Article by Laura Newcomer
What do donations and hors d’oeuvres have in common?
You’ll find tons of them at all the best fundraising events!
Sadly, we can’t tell you how to assemble the perfect cheese plate.
But we can show you how to throw a fun, memorable, on-budget, and super successful nonprofit fundraising event that will help you build positive relationships with donors and supporters, increase awareness of your organization’s cause, and (of course) raise money in support of your mission.
9 Steps to Successful Fundraising Event Planning
Step 1: Set clear goals
Before you do anything, it’s really important to be clear about what you want this fundraising event to achieve for your nonprofit. Start the planning process by asking yourself (and your team) questions like:
Is this event strictly about raising money? If so, how much?
Is there another purpose baked in, such as building a network or marketing a particular program?
Define 1 or 2 priority goals first, and let those inform your planning decisions across the next 8 steps.
Without a clearly defined goal, you risk wasting a lot of time and money making gut-based (rather than evidenced-based) decisions that result in minimal benefit, and that team members can more readily become divided on. Not good.
Need help with brainstorming? Consider the S.M.A.R.T. goals system. It’s a tried-and-true tactic that helps folks create goals that are (s)pecific, (m)easurable, (a)chievable, (r)elevant, and (t)ime-bound.
Step 2: Define your audience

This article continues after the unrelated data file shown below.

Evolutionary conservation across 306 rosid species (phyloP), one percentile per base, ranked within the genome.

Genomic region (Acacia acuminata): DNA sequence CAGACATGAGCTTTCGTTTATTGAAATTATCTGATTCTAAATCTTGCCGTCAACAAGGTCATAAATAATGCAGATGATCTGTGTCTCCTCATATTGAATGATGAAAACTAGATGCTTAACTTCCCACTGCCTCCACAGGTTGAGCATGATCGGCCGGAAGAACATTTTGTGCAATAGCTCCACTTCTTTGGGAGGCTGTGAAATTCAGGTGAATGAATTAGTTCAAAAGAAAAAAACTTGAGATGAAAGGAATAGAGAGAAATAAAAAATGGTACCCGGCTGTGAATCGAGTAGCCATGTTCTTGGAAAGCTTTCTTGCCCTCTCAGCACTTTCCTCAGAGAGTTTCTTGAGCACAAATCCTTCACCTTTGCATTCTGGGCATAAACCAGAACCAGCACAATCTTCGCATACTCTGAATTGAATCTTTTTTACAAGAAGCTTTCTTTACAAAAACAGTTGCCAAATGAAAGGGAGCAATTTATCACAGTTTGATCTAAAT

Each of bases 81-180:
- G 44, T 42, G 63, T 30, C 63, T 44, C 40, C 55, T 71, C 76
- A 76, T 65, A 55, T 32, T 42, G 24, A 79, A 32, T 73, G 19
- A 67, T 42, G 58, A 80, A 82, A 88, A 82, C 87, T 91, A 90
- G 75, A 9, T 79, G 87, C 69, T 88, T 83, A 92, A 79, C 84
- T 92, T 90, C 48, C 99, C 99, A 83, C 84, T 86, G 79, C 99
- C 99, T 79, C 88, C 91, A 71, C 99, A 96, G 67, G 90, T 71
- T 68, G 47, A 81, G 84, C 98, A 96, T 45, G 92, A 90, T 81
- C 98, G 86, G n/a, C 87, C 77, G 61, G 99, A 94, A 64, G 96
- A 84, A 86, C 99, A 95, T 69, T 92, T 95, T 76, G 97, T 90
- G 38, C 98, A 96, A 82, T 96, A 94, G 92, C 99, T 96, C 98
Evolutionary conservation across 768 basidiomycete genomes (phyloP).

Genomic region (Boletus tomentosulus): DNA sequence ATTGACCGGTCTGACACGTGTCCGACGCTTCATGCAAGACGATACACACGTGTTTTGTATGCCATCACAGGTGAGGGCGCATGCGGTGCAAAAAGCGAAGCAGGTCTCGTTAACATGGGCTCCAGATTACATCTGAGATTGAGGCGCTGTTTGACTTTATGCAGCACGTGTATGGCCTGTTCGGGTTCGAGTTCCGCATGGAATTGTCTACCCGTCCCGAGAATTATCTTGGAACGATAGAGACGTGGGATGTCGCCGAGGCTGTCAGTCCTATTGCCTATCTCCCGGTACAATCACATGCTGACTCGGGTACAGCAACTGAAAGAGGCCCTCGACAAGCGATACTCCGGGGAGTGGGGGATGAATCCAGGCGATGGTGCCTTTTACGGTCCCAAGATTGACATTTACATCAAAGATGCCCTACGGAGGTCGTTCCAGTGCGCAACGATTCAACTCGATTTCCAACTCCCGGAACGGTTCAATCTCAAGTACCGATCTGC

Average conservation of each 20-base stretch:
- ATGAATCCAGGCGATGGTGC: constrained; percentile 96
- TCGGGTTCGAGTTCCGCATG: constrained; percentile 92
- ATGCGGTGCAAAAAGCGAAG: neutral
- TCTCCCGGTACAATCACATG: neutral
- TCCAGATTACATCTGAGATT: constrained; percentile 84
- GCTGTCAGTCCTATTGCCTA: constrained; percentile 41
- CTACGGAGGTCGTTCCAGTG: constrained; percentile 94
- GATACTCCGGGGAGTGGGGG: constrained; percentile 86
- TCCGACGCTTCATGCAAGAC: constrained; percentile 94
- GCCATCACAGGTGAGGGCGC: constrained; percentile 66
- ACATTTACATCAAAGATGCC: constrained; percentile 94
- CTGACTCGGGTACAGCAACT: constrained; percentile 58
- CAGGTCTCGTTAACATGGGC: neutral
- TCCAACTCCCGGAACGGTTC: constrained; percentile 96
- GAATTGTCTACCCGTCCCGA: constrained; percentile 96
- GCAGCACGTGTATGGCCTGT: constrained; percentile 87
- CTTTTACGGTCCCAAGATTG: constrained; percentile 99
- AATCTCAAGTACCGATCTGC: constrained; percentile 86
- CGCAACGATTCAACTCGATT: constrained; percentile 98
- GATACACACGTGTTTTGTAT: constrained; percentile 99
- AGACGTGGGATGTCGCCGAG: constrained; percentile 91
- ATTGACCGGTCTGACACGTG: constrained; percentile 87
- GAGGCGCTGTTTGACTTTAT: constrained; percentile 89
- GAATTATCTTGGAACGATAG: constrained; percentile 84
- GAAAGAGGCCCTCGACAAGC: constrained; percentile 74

Consider whether the general public is welcome or if you want to cater to a more specific audience.
Use the basis of your non-profit and your goal for the event as a starting point. This information will help dictate your theme, budget, event space, and more.
For instance, say you support reading programs for elementary-aged kids in your local community and you want to raise awareness and recognition for your cause. A free daytime carnival may be just the fit if you’re looking to draw in young, local families.
Step 3: Clarify your budget
Speaking of budgets: This is another key element that needs to be defined before you dive further into non profit event planning.
When considering your budget, account for elements such as space rental, marketing, catering, staff, entertainment and/or presenters, decorations, security, furniture, audio/visual equipment, transportation, ticketing software, follow-up communications, and anything else that’s going to be part of your event. And of course, make sure you leave a little wiggle room in case your expenses surpass estimates.
If your organization isn’t equipped to cover the budget from its own coffers, consider seeking out event sponsors who can help you manage costs. Just make sure the sponsors’ values are aligned with that of your organization, or you risk diluting your brand and turning off potential donors.
Step 4: Determine who will be responsible for what
As your nonprofit event plans take shape, you’ll no doubt assemble a team of staff, vendors, volunteers, and other participants. This team is a great asset, but it needs to be effectively organized.